The Runaway Jury
don't go to a film based on a John Grisham novel looking for deep insights or
subtlety. Grisham is a firm believer in crisp legal thrillers where
everything is drawn in broad strokes. The good guys are very good and
guys are just plain evil. Arguments are made in black and white.
You know who you're supposed to be rooting for, and though he sometimes toys
with us, you can pretty safely bet that righteousness will be at least
1996 novel The Runaway Jury was a good bracing read, though, and it
had a story that was tailor made for the big screen. Oh, a little
tinkering was done in bringing the story to the cinemas. The evil
organization at the heart of the plot has been shifted from a callous
tobacco cooperative to a callous gun cooperative. The setting has been
moved from Macon to New Orleans. That's about the extent of the
Which is okay, because the storyline was ready for the bigs anyway. It is
very simple. There is a huge civil suit against a group of firearms
companies. Losing the case would cause huge repercussions and set
precedent which could destroy the industry. So the companies spend a
fortune to hire a "jury specialist" named Rankin Fitch.
Fitch is a cold-hearted win-at-all-costs guy who willing to do anything to
assure that he win over the jury. He and his people are will use
bugging, blackmail, mental and physical intimidation to get a Not Guilty
On the other side,
Dustin Hoffman plays Wendell Rohr. Rohr is an old-school southern
litigator who believes in the sanctity of the law and wants to win the case
on the merits of his argument.
wild card thrown into the situation comes when a mysterious woman contacts
both sides saying that she has control of the jury. She will promise a
victory, for a price. The woman turns out to be Marlee, the girlfriend
of Nicholas Easter (John Cusack) a videogame store clerk who has manipulated
his way onto the jury.
Marlee and Nick cause the jurors to act erratically to prove they are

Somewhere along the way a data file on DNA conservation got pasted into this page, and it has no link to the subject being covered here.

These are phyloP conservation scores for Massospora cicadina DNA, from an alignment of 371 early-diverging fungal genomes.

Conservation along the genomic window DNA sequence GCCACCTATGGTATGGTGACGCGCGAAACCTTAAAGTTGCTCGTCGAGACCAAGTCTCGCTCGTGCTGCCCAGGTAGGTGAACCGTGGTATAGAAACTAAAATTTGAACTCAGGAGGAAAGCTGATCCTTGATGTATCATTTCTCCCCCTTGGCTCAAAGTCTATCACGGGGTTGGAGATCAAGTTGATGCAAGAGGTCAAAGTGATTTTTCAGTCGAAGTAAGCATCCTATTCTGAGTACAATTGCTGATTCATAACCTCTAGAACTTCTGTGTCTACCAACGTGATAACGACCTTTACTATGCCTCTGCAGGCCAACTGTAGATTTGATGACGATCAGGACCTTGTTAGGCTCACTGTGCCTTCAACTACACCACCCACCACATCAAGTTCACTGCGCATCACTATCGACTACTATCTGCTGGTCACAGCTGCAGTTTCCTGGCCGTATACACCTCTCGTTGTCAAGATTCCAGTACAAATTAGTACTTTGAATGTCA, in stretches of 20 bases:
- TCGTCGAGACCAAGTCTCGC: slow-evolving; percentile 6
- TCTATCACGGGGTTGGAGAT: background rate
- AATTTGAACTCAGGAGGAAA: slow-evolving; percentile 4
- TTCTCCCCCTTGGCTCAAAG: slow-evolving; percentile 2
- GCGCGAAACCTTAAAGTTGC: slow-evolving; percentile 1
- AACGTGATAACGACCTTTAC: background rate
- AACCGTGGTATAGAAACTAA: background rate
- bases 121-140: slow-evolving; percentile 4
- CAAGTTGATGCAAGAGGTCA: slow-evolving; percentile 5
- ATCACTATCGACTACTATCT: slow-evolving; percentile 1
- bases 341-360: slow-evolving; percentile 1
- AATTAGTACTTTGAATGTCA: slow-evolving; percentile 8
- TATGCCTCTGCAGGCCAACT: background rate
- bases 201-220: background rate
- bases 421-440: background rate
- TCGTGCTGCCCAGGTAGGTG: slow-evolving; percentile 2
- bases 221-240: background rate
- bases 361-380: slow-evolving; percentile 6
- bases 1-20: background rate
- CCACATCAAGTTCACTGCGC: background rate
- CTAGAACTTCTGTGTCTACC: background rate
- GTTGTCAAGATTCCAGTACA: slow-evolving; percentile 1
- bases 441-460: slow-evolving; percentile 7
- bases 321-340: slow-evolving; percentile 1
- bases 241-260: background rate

serious. Soon the twelve are saying the pledge of allegiance in the
beginning of the day, having lunch out in local restaurants, getting jurors
removed. Fitch has his henchmen try to intimidate the schemers at the
same time as he negotiates with them. Rohr still believes that justice
will prevail, but as things look bleaker and bleaker for his case, he
becomes more and more tempted to join the bidding.
Cusack's regular Joe persona helps to get the audience to root for Nick.
He may be doing something that is at least illegal and perhaps immoral, but
he still seems a sympathetic character. You can see why the other
eleven jurors would react to him so strongly. Weisz also does terrific
work at making Marlee a complex character, at times confident and at times
insecure about what they are doing.
is amazing that after all these years, this is the first time that Hoffman
and Hackman have worked together. Even now, they have only one short
scene in a men's room where they actually speak to each other, but what a
scene. The two legends stare each other down, Hoffman trying to use
honesty and honor while Hackman oozes snaky indifference. It is by far
the best scene in terms of acting in the film, and this film has a lot of
film has an exceptionally deep cast, so deep, in fact, that they could bring
in 80s movie star Jennifer Beals (Flashdance) as a juror and only
give her one line, and a pretty unimportant line at that. Other solid
journeymen like Bill Nunn, Luis Guzman, Bruce McGill, Jeremy Piven, Leland
Orser, Joanna Going and Nora Dunn do good jobs of fleshing out some kind of
story speeds on at a breathless pace as the twists and turns intensfy.
The ending is not as surprising as the filmmakers claim, in fact, it seems
pretty inevitable, but it is a satisfying resolution. That and a
stellar cast help to make The Runaway Jury the most enjoyable Grisham
film in years.
Jay S. Jacobs
Copyright © 2003 PopEntertainment.com All rights reserved.
Posted: October 26, 2003.